Last weekend I was at a dinner party listening to a man tell me how he was, in his words, a “budget-conscious dog owner.” I was questioning him intensely about what this meant: when did he skimp on the dog? What illness was too expensive for the penny-pinching-poodle owner? And was there ever an awkward moment when he had to shake his head slowly at the vet, denying Fido a $2000 surgery? The scene took another turn away from rich comedy-potential when he began questioning me about how Redbubble works, and more specifically, how profiles and portfolios work. He began asking me what made a Redbubble portfolio “do well.” I thought I would share the relevant bits of this conversation I had with a man that will not be guilted into paying for epilepsy medication for his dog and give you some tips about how to make your portfolio better and more successful.
1. Explain What Makes You Unique
This is one of the hardest and most frequently overlooked jobs as a Redbubbler: asking yourself what is unique, different, or vibrant about your artwork. Who is your audience? What sets you apart from other artists? What niche do you thrive in? What background or area of expertise do you bring to art making?
The great thing about this is that it’s purely subjective so there are no wrong answers. Try and do this alone and reflect on how your artwork is different from everyone else. Once you can identify what you do that is special, or brilliant combination of a number of things that makes you distinctive, then you can begin to apply this idea of what you do to other areas of your Redbubble portfolio.
For more help: Open Discussion: Share Your Signature Artwork for lots of great examples and inspiration.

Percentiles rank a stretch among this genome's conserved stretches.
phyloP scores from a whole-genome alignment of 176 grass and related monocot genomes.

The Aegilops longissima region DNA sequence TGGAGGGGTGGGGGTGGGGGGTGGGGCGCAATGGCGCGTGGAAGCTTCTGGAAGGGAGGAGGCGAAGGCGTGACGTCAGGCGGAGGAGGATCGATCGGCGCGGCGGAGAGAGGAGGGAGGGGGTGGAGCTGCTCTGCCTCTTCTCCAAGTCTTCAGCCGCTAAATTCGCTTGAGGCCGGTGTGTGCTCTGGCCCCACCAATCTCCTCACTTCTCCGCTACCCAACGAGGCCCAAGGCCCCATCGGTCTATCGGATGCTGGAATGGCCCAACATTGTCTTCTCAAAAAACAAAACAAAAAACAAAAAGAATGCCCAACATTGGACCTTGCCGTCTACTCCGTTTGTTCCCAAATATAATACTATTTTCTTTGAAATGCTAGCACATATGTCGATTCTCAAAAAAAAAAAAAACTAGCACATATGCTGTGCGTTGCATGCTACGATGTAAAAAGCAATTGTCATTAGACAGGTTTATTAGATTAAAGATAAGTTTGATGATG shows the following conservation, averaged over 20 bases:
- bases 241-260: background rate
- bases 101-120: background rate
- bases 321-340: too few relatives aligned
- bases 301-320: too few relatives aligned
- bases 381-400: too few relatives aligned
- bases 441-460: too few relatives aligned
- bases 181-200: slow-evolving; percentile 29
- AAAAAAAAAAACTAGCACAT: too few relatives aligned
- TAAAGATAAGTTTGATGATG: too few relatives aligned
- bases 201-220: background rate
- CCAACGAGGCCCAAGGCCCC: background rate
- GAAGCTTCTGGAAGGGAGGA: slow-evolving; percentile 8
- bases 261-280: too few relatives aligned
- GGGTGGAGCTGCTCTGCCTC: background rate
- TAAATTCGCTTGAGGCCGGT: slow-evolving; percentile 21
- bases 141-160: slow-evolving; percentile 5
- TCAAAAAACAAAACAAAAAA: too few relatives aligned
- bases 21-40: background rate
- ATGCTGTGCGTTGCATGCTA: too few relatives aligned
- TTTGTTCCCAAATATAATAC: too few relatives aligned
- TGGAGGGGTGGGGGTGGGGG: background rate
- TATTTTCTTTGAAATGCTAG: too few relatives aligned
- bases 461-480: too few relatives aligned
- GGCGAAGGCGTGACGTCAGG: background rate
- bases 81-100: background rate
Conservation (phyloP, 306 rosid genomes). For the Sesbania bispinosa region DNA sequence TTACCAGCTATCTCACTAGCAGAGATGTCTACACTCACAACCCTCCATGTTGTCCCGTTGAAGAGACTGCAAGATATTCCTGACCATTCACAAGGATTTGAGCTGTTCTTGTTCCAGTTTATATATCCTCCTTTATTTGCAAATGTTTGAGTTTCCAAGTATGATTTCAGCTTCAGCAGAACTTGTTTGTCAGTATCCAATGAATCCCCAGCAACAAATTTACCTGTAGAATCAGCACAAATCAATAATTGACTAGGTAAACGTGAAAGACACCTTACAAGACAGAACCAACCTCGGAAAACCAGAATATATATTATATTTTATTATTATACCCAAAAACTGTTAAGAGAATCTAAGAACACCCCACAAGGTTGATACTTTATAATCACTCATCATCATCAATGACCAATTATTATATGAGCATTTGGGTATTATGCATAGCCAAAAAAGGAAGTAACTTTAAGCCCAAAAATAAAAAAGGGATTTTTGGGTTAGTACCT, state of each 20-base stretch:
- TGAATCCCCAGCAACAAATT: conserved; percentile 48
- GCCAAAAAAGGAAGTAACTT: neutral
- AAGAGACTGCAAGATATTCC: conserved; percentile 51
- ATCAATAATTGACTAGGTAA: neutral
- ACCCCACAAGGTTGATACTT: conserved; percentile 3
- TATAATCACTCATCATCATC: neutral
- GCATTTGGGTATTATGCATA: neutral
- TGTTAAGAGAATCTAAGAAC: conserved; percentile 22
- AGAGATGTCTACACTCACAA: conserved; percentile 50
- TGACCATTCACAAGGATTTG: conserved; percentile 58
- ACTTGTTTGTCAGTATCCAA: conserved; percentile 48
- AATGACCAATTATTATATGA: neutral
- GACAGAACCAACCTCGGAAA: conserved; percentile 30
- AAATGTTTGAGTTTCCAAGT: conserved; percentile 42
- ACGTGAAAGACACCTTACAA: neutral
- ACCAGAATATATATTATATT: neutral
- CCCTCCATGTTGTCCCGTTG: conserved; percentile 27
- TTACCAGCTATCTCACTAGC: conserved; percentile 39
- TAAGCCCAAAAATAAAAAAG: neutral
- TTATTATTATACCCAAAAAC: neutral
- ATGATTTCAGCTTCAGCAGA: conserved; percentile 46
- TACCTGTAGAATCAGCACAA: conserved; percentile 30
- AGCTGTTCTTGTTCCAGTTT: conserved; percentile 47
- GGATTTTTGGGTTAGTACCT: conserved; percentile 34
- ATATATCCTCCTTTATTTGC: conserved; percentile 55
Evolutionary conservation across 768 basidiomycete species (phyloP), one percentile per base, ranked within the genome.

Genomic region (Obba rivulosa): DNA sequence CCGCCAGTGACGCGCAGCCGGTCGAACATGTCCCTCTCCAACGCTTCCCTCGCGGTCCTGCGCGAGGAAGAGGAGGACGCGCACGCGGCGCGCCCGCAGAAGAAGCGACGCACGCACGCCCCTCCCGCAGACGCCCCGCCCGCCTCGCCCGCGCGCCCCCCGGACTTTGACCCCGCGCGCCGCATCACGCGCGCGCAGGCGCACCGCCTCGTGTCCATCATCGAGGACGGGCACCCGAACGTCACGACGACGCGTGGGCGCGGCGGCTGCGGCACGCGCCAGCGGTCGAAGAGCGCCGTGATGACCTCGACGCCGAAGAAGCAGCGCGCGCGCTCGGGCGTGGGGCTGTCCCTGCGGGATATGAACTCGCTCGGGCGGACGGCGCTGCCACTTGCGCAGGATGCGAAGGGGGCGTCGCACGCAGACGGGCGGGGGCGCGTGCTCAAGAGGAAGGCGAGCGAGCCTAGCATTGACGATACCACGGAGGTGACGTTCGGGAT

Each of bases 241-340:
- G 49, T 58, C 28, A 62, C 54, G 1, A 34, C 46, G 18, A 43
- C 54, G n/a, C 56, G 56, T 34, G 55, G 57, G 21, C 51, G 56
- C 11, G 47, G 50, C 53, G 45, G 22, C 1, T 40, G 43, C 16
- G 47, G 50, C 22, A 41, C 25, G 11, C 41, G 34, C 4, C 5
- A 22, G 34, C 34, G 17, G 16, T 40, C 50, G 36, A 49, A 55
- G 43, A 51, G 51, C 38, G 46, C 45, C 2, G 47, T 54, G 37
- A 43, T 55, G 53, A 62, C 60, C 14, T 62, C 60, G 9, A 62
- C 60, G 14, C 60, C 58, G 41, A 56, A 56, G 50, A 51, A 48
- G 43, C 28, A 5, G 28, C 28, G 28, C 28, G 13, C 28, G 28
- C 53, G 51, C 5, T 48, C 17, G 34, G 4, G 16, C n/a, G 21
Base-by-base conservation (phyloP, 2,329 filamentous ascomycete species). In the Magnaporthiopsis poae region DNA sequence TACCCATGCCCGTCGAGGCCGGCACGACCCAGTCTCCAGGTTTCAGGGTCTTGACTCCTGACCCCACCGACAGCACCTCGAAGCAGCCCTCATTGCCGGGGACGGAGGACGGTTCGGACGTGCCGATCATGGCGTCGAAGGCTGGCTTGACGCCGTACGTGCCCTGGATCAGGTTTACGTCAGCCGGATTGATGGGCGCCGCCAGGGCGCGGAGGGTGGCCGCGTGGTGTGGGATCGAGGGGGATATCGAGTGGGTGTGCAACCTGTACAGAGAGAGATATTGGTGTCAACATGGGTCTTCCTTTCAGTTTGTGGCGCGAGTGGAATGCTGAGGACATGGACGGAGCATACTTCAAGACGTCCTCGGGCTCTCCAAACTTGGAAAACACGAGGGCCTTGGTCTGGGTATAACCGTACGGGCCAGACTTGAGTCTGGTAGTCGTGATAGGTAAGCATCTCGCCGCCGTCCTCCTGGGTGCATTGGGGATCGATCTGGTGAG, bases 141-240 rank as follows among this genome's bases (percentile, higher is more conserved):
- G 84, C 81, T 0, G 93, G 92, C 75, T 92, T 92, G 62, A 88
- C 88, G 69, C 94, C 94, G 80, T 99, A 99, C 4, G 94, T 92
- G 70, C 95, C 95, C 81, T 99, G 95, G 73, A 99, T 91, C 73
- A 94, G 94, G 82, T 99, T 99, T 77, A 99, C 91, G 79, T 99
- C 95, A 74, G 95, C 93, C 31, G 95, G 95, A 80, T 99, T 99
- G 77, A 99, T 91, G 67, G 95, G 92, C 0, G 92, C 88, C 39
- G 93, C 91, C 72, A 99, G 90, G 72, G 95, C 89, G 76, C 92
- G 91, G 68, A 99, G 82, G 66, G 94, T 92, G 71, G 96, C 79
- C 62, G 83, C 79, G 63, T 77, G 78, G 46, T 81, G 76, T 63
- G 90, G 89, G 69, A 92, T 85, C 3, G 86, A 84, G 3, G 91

2. Write a Great Bio
This is a great easy place to start. Whip open your computer and revamp your biography. Here’s what to do to write a good bio:
– Introduce yourself with your name and vague-ish location
– Provide info about you do and what you love
– Do not include your life journey into artistic awakening
– Keep it short
Workshop your bio hard. Email it to friends and other artists. Bubblemail other artists you respect and ask for their feedback. Look around Redbubble at portfolios you are inspired and excited by and see how others use their bios. Often your bio is the first point of contact visitors have to gain any insight into your personal brand. Often they’ve landed on one specific artwork and are seeking out more information about you. Sharing a snappy bio with visitors is crucial on Redbubble.
3. Re-vamp Your Portfolio
Place artworks across the top of your portfolio page that you are most proud of and speak to the work that you make.
This along with a handful of collections make for a welcoming, and engaging portfolio. Self-curating indicates that you care about your work and suggests that your visitors should too. Take the time to select the artworks on the top of your portfolio page and carefully curate your collections. And don’t be afraid to opt-out and hide work from your portfolio. If you have oodles (pages and pages) of similar images that are about similar subjects, try and weed out the strongest couple of works. Less is more and it can really work to your advantage.